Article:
Des Moines school officials say they can’t confirm whether the $11.3 million the district spent on a plan to prepare meals at a central kitchen has delivered on the promised savings, reports the Des Moines Register. The central kitchen opened in 2004 with the anticipation that it would save about $1.3 million annually, or about a tenth of the district’s food and nutrition budget.
Now, school officials say that those savings, supposedly derived from lower labor costs and increased participation due to more menu variety, cannot be quantified because of variables such as inflation and the weak economy. According to district documents examined by the Register, Des Moines schools increased the number of meals (breakfasts and lunches) served daily from about 25,500 in 2001 to 31,000 in 2007-08, though a consultant engaged by the district to study the impact of central production predicted the daily count would be close to 42,000. In addition, the cost per meal produced has increased in the same period, from $2.20 to $2.82 while staffing dropped from 386 to 362.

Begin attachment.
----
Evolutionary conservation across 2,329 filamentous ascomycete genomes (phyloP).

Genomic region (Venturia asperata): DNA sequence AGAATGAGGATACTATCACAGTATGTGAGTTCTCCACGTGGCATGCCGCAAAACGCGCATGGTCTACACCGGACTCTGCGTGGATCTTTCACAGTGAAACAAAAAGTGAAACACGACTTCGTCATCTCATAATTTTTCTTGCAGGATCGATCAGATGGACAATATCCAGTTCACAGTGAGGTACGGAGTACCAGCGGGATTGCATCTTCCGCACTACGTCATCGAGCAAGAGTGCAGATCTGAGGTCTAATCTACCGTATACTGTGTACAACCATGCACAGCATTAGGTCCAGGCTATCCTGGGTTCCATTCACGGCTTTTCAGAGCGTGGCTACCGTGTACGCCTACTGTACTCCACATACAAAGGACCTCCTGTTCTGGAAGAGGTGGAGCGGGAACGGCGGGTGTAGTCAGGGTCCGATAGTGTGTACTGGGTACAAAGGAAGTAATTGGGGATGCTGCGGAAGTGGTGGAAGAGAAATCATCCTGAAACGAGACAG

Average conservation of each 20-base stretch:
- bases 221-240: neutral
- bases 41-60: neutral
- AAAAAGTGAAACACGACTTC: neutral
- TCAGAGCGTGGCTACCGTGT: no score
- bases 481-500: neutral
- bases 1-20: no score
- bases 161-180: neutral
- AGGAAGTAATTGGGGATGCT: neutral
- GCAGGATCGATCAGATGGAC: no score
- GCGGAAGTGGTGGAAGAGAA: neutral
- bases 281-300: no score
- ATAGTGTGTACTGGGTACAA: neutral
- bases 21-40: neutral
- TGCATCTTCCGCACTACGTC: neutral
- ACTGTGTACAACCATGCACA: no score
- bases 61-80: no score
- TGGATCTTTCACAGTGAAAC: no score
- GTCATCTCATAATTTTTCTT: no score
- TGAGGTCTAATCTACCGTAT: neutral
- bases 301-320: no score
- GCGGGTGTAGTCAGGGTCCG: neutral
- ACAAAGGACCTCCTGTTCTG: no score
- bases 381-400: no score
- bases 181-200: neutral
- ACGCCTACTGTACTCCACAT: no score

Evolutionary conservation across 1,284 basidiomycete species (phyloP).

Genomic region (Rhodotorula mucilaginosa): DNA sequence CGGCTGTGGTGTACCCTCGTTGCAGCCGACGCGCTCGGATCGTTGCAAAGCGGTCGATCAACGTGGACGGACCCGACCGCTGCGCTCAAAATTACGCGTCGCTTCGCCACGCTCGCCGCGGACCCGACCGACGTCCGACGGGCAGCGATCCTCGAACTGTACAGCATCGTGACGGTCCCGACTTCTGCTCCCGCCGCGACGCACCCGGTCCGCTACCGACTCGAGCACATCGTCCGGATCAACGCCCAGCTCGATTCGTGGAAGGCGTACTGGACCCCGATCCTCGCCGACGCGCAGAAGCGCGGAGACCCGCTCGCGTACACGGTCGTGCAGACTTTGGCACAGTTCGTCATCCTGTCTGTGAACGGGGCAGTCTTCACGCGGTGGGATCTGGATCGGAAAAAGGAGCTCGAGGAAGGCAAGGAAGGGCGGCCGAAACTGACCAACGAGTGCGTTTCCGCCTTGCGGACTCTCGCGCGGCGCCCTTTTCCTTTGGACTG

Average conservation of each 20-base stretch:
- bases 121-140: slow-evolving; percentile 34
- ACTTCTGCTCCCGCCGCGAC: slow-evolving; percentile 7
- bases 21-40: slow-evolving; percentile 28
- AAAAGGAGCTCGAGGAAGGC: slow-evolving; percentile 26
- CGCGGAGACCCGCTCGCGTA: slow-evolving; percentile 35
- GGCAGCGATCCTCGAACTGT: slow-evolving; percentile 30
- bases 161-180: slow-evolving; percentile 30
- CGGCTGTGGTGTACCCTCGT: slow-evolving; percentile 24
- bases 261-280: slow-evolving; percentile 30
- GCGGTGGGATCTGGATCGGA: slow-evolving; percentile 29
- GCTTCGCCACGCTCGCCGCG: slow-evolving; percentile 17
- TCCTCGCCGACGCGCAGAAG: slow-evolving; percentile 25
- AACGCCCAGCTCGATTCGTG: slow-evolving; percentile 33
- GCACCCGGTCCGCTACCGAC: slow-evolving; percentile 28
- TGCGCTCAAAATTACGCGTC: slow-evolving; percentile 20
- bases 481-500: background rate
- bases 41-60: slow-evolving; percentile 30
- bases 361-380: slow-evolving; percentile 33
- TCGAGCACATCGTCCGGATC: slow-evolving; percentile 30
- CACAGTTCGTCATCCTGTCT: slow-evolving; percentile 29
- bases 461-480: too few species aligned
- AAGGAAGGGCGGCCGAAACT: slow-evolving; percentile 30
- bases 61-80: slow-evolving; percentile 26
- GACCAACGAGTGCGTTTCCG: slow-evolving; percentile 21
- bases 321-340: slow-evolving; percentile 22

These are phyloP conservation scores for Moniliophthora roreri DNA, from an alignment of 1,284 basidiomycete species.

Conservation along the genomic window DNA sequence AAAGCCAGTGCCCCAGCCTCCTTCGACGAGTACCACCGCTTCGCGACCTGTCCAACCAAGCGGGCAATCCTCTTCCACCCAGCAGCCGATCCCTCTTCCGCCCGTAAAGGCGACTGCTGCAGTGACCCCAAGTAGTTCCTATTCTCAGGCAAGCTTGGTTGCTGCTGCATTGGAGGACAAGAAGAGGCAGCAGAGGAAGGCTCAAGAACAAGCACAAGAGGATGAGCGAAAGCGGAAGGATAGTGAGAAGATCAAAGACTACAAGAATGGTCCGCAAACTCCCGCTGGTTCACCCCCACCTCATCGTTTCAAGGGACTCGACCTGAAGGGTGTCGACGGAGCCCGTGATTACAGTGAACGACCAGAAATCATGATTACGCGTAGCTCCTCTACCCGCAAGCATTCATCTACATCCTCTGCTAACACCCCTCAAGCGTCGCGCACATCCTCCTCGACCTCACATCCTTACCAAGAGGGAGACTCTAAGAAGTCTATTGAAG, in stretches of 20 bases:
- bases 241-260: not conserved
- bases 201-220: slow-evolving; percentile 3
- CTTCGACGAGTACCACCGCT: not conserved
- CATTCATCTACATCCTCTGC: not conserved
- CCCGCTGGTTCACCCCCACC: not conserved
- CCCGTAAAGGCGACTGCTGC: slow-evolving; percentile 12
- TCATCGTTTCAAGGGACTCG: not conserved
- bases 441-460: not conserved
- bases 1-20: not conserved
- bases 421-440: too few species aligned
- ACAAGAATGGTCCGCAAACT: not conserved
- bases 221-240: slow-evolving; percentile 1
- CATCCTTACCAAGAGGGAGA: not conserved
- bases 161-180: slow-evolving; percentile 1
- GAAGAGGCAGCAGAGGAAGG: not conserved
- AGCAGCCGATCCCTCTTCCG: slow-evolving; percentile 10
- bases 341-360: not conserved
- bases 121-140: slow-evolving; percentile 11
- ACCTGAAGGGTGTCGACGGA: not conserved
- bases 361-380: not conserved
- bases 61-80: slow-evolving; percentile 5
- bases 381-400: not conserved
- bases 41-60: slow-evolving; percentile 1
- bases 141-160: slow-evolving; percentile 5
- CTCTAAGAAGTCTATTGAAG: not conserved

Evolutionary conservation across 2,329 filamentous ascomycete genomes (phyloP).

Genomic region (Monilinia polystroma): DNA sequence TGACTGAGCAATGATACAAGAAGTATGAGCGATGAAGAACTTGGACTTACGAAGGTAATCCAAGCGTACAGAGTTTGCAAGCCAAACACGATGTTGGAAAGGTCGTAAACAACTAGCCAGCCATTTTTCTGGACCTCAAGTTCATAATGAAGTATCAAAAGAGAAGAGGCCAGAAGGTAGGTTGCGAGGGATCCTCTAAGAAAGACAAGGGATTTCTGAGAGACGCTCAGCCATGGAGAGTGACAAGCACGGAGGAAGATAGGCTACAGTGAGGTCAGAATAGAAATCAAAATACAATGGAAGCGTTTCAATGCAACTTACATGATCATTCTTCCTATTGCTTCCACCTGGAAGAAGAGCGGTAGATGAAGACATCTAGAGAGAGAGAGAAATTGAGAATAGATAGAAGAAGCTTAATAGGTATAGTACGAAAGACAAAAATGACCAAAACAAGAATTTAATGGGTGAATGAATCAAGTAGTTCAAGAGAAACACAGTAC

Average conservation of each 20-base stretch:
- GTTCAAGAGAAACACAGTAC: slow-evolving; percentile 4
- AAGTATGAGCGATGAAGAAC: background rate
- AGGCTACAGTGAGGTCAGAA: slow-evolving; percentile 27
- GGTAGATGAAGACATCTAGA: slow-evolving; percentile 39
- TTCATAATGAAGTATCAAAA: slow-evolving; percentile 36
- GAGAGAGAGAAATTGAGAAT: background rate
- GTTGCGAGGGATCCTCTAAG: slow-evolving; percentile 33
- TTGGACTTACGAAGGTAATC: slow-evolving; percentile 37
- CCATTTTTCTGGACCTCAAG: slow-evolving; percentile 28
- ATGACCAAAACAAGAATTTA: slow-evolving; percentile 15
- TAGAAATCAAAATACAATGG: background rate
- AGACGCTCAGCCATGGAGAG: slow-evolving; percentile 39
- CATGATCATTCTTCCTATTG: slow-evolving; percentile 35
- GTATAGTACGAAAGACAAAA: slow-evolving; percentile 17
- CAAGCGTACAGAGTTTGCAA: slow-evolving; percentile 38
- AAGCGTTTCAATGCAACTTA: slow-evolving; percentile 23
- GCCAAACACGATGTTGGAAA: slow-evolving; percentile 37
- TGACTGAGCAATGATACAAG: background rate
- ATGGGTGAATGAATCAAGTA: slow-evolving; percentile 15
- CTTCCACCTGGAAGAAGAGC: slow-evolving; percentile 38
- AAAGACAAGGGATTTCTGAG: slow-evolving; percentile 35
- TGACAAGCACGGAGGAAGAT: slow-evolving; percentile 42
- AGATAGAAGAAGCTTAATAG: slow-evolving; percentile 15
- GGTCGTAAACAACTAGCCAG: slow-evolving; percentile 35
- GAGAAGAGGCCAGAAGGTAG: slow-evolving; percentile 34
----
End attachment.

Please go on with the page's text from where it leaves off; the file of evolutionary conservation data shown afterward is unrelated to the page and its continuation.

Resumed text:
All of the top administrators who had pushed through the central kitchen project, including Superintendent Eric Witherspoon, no longer work for the school district.
Before the central kitchen opened, the district had production kitchens at 13 school sites from which food was satellited to other schools. Those kitchens have continued to get millions of dollars in upgrades since the central kitchen has been in operation, paid for with money from a sales tax increase passed in 1999 that was intended to fund the building and renovating of the district's schools. The issue was at the center of a lawsuit, later dismissed, charging the district misused tax monies on the central kitchen project.